Tin Can Wash Interview

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Pages: 9

After interviewing my grandfather over emails, I asked him to record some experiences he had while working on the Navajo Reservation as a social service worker. Before he shared three of his stories he told me some useful background information.
In January of 1967 my grandfather finished his requirements to graduate college, but there was still another semester before graduation. Since he was going to major in Social Sciences he decided he would like to work as a social representative or worker. So, he applied for the state register for Utah and was put on the register as waiting to be employed. About a month later he received a phone call from the director of the social services department in Blanding, Utah, a small rural town near the Navajo
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My grandpa’s job was to check on the projects every other week. On one of these days he was going to see how the project was going and see if the men who were supposed to be helping were there. He went to the trading post and asked where the men were working for the day. The trader said the men had gone to an area called Tin Can Wash. Tin Can Wash earned its name because in the Navajo Reservation there was no garbage pickup system so, the Natives would have to take care of their own garbage. Most of the garbage was paper and cardboard so, the Natives would burn the garbage in their woodstoves. The other garbage they would throw outside to the dogs, chicken and animals to eat, but if the garbage was a tin can they would then throw the can into the nearest wash, which was Tin Can Wash. An important thing to know before the story continues is Tin Can Wash had a little dam that would collect water whenever it rained. The rain water that was collected was then used to water nearby livestock. After getting directions for Tin Can Wash, my grandpa drove to the wash and to his surprise he found a little lake in the middle of the wash. What surprised him even …show more content…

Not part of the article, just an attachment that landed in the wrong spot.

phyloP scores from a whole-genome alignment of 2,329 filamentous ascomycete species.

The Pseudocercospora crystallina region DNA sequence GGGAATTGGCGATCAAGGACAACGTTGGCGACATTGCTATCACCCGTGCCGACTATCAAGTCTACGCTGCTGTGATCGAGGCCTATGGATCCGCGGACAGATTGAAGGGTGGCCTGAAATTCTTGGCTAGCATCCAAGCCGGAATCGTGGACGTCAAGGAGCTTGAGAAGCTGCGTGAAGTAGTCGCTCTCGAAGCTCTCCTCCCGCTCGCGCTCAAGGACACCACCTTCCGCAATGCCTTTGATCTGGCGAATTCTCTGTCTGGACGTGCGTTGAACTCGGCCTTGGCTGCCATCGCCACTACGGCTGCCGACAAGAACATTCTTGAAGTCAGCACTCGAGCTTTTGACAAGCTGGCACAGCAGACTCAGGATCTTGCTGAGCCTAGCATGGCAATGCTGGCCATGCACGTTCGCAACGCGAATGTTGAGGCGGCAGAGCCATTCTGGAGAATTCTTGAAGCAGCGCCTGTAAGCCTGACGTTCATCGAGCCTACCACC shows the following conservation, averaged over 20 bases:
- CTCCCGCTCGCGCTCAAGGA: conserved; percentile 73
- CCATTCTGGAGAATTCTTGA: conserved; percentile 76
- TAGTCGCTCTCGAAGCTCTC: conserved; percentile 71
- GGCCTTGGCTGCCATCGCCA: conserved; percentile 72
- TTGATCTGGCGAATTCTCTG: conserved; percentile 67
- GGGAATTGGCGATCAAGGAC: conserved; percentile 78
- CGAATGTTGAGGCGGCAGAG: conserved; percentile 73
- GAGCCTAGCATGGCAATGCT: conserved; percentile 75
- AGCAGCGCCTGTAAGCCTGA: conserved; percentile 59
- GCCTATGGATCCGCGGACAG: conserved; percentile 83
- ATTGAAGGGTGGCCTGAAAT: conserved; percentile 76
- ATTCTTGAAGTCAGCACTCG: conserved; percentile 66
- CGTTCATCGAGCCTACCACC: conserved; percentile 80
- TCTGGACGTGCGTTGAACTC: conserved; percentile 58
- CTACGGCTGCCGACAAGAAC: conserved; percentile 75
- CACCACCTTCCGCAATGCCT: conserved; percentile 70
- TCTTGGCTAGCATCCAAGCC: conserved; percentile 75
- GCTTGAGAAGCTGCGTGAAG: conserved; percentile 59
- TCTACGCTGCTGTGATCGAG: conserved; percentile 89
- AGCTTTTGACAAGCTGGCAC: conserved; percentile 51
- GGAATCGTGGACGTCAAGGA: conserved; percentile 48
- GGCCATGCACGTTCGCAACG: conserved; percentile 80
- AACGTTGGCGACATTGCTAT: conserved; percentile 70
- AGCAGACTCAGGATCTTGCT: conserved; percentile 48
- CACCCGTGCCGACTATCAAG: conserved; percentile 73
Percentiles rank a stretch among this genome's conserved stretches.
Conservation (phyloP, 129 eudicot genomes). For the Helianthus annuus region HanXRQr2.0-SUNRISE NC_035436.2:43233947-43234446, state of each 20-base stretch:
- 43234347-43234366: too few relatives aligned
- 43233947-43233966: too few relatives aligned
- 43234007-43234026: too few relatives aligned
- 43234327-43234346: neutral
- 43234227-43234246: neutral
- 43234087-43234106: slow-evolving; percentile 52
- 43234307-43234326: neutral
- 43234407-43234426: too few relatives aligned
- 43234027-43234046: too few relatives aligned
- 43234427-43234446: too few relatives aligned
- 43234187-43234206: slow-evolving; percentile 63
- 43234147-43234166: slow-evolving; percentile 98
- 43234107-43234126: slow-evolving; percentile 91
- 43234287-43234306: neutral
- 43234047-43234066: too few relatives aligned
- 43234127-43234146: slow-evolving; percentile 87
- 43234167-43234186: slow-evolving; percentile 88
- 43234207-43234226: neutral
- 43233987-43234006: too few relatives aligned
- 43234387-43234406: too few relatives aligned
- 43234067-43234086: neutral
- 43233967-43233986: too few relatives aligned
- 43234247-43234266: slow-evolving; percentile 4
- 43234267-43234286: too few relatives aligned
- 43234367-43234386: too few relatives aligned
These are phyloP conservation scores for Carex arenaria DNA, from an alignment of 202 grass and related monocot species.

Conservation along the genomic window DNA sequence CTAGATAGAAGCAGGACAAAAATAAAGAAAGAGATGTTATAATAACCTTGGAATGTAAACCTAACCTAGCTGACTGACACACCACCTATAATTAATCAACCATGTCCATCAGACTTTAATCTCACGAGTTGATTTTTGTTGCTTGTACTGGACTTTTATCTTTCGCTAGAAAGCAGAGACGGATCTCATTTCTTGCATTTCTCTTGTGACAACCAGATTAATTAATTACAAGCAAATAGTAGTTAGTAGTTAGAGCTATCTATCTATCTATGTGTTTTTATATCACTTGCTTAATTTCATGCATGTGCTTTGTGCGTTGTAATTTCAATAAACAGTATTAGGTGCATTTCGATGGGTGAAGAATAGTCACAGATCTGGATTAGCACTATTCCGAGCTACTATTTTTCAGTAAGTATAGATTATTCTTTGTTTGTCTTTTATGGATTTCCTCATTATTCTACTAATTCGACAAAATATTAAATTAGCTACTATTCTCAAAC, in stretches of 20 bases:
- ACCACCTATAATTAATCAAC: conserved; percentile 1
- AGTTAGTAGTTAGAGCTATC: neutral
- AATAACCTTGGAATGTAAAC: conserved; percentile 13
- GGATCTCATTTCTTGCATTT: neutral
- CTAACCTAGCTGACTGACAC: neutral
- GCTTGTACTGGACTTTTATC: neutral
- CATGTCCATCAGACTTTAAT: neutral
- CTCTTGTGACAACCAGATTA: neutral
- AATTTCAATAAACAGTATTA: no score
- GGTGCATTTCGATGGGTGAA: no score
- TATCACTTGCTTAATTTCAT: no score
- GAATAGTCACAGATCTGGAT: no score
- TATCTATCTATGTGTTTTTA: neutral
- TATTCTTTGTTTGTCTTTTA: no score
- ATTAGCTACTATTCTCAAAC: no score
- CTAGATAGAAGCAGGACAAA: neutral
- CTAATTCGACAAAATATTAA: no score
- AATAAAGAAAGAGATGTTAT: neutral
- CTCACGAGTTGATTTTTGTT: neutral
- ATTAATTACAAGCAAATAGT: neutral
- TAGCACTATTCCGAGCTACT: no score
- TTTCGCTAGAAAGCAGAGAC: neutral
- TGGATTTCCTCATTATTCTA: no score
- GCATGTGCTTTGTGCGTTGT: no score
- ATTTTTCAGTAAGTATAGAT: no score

My grandfather asked why the man’s financial case was being closed and the Department said they found out the man has been working full time as a janitor at a high school in Kayenta, Arizona. My grandpa then asked how they knew this and they said one of their workers had been looking through the Kayenta High School yearbook with his cousin and saw a picture of the man, Pete Gray Mountain. (Pete’s last name was not really Gray Mountain, but the last name is changed to keep the story confidential.) The yearbook was then used as evidence to prove the man had been working a full time job at the school. My grandfather was really confused because Pete had been helping with the service projects almost every day. How had Pete been able to work full time as a custodial, help with the service projects, and not lose his job? My grandpa decided to tell the trader at the traders post about his new dilemma. The trader explained the Pete Gray Mountain in the yearbook was not the one my grandfather knew, but his twin brother. My grandfather then asked if Pete’s twin was also named Pete. The trader said yes, but no. My grandfather was even more confused because this trader was saying Pete had a twin brother also named Pete, how could this be? The trader explained that the Pete living in Navajo Mountain real name was Pete, and the Pete living in Kayenta, Arizona real name